Wednesday, February 16, 2011

The Summer Season

To celebrate finishing the revises of my latest oeuvre(and to prove there is more to me then being a Being Human fan), which quite frankly has been a sod, I thought I'd let you know a bit about what I've been scribbling about for the last year.

The new book is called The Summer Season, and will be coming out in June. I don't have a cover to show you yet, but I have had a sneak peek of the design, and it will look fab .

This book is a slight departure for me, as I have for the first time (and not without a little trepidation) strayed into the realms of historical fiction, by devising a story that starts in the 1890s and weaving it in with my more usual contemporary story.

As usual, my original starting place for this story (four divorcees living on a road they jokingly call Divorce Alley) has metamorphosed into something else entirely. My editor felt my original idea was a little too harsh, and wanted my characters to have something other then singledom bringing them together. She was right. She is very wise.

I was scratching around for a linking idea, and for some reason, started to think about gardens. I was a little worried about this to begin with, given my first novel, Pastures New was big on gardening, but I do love gardening as a theme: all that new birth and renewal is good for a romantic novel, and I figured if I made it sufficiently different, I could possibly do something new.

My inspiration came eventually from thinking about the garden in the house my husband grew up in. My parents in law were only the second people to own the house, and it had a beautiful garden, lovingly tended by my green fingered father in law. At the bottom of the garden, there was the remnants of a rose garden, made by the original owner of the house for his wife when they married. Fil told me that, when as a very old man, he lay dying in the house upstairs, in a room which didn't overlook the garden, he would ask about the rose garden, and be told it was looking beautiful, when in fact it had fallen into rack and ruin. I always thought that was spectacularly sad, and touching, and from there the germ of an idea was born...

So the premise of this book, is that in the nineteenth century, a Botanist, Edward Handford, designs a Knot Garden for his wife, Lily, as a wedding present. (Knot gardens are a Tudor invention, comprising usually of box hedges, forming interwoven geometric patterns with other herbs, but the Victorians were really big on them). Over the course of time, and through the ups and downs of their married life, the garden falls into a state of disrepair. Fast forward to our own time, and the house is now owned by Edward's great great grandson, Joel Lyle. Joel has moved in with his wife Claire, intending to restore the house and gardens to their former glory, but when his wife dies suddenly, all such plans are put on hold. At the start of the book, Joel is in stasis, unable to move on from his grief, until Kezzie, a self styled guerrilla gardener, bursts into his life and persuades him to start work on the restoration of the garden...

There's a bit more to it then that, as Kezzie, Joel, and Lauren (Joel's childminder) also get involved in the organisation of the Heartsease Summer Fest, which is raising money to restore another of Edward's works, the Memorial Gardens he created for the people of Heartsease. But the garden, and the mysteries they uncover during the restoration of it, are at the heart of this book.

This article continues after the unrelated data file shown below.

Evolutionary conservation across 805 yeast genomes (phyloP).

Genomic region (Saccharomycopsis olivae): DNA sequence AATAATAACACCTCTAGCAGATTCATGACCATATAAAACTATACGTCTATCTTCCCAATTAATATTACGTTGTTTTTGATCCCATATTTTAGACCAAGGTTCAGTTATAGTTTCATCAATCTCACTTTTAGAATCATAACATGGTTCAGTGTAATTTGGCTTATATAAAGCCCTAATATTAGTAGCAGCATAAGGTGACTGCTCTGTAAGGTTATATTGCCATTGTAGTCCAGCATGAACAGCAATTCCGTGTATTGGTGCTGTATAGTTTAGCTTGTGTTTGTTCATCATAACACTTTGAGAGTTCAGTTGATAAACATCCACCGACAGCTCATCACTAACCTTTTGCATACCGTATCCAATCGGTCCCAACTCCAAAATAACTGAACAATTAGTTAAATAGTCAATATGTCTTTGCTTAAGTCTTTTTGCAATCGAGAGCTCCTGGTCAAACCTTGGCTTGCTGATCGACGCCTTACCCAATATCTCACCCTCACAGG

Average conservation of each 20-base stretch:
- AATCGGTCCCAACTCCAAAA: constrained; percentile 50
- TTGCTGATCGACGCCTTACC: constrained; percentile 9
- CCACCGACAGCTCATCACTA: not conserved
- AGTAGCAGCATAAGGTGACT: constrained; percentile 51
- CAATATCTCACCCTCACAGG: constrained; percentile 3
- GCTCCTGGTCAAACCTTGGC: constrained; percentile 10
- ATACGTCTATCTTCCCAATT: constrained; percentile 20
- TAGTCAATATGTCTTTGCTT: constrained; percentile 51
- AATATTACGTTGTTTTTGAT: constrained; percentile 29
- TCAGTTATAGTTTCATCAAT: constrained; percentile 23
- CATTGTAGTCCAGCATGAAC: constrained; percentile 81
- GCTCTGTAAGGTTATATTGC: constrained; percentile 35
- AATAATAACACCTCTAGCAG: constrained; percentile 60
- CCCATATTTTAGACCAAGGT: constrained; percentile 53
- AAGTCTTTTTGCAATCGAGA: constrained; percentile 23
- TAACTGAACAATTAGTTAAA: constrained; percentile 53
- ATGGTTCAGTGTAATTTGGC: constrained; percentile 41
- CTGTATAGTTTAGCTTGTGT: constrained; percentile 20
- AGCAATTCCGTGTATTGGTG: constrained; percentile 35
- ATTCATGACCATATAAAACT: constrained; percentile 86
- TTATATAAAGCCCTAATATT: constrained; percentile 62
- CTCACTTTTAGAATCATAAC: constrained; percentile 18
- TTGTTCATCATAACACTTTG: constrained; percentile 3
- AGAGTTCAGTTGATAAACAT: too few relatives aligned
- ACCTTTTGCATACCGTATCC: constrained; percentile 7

I have to say, though at times, this one has been a REAL bugger (am coming to the doleful conclusion that each book I write is harder then the previous one), I have on the whole enjoyed writing it. I've learnt all about flower meanings (the Victorians were keen on symbolism in flowers, so naturally, Edward plants his garden with care), been fascinated by Knot Gardens (and accidentally found myself visiting one when attending a recent funeral), and realised how deep the subconscious is.

As part of my research, I have been rereading The Secret Garden (a much loved book from childhood), to give myself a flavour of the period. I waited till after I'd written the first draft to do so, and was most amused to discover that Kezzie has an encounter with a curious robin. Fans of the SG will know, of course, the robin is a very important character... I think the whole notion of a secret garden is such a charming one, it's hard to resist.

I also realised, as I was finishing off this draft, that in my head at least, the garden is reminiscent of a magnificent garden I played in as a child. We only had a small patch of scrub to play on - living in a suburban London street where space was at a premium - but this garden (which belonged to a friend of my parents) was magnifcent. It seemed vast to me, aged, I suppose 6 0r 7. There were miles of green to run around in, bushes to disappear behind, and logan berries to fill your face with. But the memory that has struck me most, was of a redbrick wall, that surrounded the garden, and it's that detail, particularly which has snuck its way in. Which also reminds me of another favourite childhood book: Tom's Midnight Garden, which features a boy who lives in a drab flat by day with a tiny yard, only for it to be transformed at night into a magnificent garden. Somehow that garden I visited in my childhood, and the one from the book, have become conflated in my mind, and have partly inspired the garden in The Summer Season.

Funny where your subconscious takes you, innit?

1 comment:

Lisa Rullsenberg said...

Well that all sounds proper spiffy - and I STILL don't know how you manage your family AND writing all these books! You are proper super human!